Knowing who your competition is is vital to any organization that wants to thrive. And it is even more important to know as much about your competition as possible, and to even anticipate future entrants into your marketplace. As the article exemplifies, in the entertainment industry, you find not only cultural arts organizations competing amongst one another, but sports, movies, television, DVD's, and many more fighting for people's few hours of leisure time.
Many cultural arts leaders have opted for collaboration instead of competition, arguing 1+1=3, and that such an alliance will give them more strength and power against all of the other non-arts like competitors. A few years ago the Metropolitan Opera studied their television and movie theater competition and then used this knowledge to try to appeal to a new segmentation of potential opera viewers. They did this by launching metopera broadcasts in HD quality:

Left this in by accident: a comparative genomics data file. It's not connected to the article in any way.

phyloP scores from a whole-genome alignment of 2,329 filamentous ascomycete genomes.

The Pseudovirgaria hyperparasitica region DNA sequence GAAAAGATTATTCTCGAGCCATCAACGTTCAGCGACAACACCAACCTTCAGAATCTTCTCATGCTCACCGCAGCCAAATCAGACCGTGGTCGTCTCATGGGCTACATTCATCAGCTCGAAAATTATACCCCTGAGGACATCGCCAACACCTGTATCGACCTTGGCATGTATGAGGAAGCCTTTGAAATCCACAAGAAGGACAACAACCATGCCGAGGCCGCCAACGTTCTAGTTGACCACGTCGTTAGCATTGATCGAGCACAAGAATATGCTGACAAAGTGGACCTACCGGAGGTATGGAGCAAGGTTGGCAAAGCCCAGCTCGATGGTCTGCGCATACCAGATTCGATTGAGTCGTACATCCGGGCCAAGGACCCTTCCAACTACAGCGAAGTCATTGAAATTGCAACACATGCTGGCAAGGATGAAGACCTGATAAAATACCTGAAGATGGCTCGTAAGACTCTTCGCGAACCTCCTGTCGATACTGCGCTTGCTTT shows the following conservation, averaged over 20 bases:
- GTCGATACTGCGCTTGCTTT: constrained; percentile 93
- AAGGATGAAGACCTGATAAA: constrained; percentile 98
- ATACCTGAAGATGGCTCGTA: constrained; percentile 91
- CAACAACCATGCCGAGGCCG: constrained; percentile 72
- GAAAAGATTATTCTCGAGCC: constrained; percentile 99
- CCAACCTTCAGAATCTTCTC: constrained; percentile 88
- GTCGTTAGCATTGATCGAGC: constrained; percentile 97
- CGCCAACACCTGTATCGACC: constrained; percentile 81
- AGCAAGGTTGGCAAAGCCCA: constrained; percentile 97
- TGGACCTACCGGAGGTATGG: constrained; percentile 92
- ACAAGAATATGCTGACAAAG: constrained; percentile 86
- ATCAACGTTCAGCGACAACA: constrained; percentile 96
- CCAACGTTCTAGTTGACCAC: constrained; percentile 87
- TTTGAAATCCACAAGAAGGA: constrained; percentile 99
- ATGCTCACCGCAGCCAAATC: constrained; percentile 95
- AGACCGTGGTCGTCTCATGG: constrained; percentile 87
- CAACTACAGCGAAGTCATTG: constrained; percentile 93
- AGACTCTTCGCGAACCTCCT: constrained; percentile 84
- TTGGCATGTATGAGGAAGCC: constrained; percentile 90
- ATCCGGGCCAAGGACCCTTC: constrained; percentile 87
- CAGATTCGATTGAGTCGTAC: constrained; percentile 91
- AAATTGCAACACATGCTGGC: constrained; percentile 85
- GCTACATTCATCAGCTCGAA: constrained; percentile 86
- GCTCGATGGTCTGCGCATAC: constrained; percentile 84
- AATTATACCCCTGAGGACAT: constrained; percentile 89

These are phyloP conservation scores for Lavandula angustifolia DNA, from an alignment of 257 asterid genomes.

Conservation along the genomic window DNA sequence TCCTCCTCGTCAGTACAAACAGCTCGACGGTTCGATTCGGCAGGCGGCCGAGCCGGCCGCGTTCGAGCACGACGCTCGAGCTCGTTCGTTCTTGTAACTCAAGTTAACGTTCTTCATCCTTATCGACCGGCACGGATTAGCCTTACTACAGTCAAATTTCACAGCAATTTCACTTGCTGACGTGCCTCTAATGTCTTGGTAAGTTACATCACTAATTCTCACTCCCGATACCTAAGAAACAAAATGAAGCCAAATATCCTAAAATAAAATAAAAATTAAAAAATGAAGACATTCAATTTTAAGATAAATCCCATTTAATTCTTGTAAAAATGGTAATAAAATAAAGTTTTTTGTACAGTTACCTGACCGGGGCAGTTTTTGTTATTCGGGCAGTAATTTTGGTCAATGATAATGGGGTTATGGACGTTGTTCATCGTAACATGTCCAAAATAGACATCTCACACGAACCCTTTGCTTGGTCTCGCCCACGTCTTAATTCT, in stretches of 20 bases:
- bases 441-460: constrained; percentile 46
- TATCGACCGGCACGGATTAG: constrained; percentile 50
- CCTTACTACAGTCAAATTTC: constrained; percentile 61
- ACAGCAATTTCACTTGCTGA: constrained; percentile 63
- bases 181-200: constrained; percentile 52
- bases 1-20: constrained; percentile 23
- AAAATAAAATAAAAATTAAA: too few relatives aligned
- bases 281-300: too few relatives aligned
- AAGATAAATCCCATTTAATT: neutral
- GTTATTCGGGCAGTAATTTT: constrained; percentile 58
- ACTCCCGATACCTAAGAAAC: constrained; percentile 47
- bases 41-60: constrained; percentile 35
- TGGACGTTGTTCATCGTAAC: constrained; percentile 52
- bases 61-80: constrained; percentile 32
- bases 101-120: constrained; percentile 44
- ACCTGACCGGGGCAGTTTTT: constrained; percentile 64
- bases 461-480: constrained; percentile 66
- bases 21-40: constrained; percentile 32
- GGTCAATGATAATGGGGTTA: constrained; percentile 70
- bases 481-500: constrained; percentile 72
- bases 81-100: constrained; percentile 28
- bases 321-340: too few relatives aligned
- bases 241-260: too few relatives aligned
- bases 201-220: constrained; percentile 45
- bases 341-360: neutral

Of course the strategic move has had its skeptics. Opera goers quip that you cannot compare a live performance to one that is canned. Others worry this will actually divert audience members who would have attended the more expensive opera to this "lesser option." However, a true measure of success will be if a large number of new audience members are developed through this more casual point of entry, and if the movies generate revenue.
The arts world is watching intently on what the Met strategy's outcome will be. Of course, there is always a risk when you try to reach new segments of people and alter your product.